MUMBAI: Trust Sathiyan Gnanasekaran to find new ways to learn. At a time when training with sparring partners was still a thing, the Indian paddler got hold of a Butterfly Amicus Prime Robot from Germany last October. And even as that high-tech machine is coming to good use in these times of a lockdown, the 27-year-old is now practising a unique yoga form specifically designed for sportspersons.
The TAC yoga and mental training centre in Faridabad has come up with Yoga for Sports programme, which Sathiyan has lapped up over the last couple of months. Deriving its roots from Iyengar Yoga – founded by the late BKS Iyengar, the Padma Vibhushan awardee considered to be one the most prominent yoga teachers in the world – TAC yoga for sports uses a range of props to aid athletes to work on specific muscles.
Apart from the table tennis racquets, Sathiyan’s companions at home these days include ropes, belts, foam bricks, bolster pillows and a chair – there’s a specially designed chair for it called Iyengar chair (without the back rest) but Sathiyan has to make do with a normal one at home. He uses these props to do various asanas – he clutches on to those ropes and belts hanging by a wall for Salamba Sirsasana (head stand) and uses the chair for Salamba Sarvangasana (shoulder stand).
“This is something I have done for the first time, and I found it to be unique. I have been given a customised regime, where I have to develop my core and back muscles using these props,” Sathiyan said.
Sathiyan first got a taste of this in March, when he spent a week at the TAC centre in Faridabad – founded and run by the brother-sister duo of Hemant K Gaur and Vijaya Gaur – days before the nationwide lockdown was announced. Impressed with the maiden experience, the Chennai-based paddler decided to continue picking it up at home.
Sathiyan has been spending an hour-and-a-half in the morning and evening six days a week doing this for around two months, yet it doesn’t leave him feeling drained out.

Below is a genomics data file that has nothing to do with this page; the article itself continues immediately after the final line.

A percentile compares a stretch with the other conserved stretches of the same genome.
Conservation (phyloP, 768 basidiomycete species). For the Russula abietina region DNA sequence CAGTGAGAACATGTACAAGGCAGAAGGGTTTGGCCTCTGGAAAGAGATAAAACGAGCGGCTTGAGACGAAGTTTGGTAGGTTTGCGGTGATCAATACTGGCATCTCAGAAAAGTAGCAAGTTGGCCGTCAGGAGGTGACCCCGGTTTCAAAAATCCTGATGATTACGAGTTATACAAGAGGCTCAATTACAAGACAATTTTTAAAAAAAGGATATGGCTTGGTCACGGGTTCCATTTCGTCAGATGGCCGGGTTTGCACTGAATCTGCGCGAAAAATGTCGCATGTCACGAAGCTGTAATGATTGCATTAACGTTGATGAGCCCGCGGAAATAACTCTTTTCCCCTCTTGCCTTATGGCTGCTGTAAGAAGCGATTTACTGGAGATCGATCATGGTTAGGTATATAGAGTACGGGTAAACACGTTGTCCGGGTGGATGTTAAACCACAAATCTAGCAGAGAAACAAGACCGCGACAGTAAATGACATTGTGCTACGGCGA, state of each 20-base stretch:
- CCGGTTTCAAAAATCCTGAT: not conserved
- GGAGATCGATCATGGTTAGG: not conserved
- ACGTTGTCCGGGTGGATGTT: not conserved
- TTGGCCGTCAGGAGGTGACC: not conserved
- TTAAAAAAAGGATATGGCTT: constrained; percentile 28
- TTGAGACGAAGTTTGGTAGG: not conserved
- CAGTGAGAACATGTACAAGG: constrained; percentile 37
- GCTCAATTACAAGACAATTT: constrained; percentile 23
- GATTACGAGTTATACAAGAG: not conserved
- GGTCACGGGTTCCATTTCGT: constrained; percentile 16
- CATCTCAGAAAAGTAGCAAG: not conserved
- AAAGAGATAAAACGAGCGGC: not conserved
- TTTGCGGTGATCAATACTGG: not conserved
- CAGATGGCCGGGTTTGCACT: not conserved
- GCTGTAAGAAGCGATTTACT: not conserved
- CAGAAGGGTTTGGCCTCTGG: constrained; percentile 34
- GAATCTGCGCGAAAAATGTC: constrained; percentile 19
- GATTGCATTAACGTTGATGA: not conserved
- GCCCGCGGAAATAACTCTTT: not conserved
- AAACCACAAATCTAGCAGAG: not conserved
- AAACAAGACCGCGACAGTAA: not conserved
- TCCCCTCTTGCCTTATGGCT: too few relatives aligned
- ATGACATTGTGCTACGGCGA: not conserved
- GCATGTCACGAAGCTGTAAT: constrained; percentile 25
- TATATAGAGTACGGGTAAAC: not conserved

“The relaxation techniques are equally good. For example, once I have worked on a specific muscle by doing the asana, it is followed by a stretching drill immediately. That way, the muscles don’t become too tight. In fact, they build strength on the muscles,” he said.
The use of props, according to Hemant, becomes imperative for sportspersons, most of whom tend to focus on muscular fitness. “Along with muscular strength, one also needs flexibility and one-pointed focus to practice these asanas. The use of props lends access to the asanas, even to those sportspersons who have injuries. Hence, the props deliver the effect of asanas without the effort of asanas,” Hemant, a disciple of BKS Iyengar and a former national level table tennis player himself, said.
He added that they created a specific regime for Sathiyan – like they would for any sportsperson depending on their body constitution – based on various fronts for a more holistic development. “Those fronts include musculoskeletal system, sleep quality and restfulness, metabolism and endocrine functions, oxygen absorption, lung capacity and sympathetic and parasympathetic nervous system, among other things.
“When Sathiyan was at our centre, he said he has never got the kind of quality sleep that he got within a day of attending our sessions,” Hemant said.
The world No 32 Sathiyan, who is India’s second-highest ranked paddler after Sharath Kamal displaced him from the top spot last month and is gunning for a Tokyo Olympics berth, can already feel the difference in terms of his flexibility and mental freshness.
“Yoga has always been hard for me, because my body is not that flexible. But this has shown me the right way forward. I feel my body is starting to move better now. And even the mental part has seen a huge difference – I’m doing a lot of meditation and breathing exercises like kapalbhati and pranayama along with the asanas,” he said.
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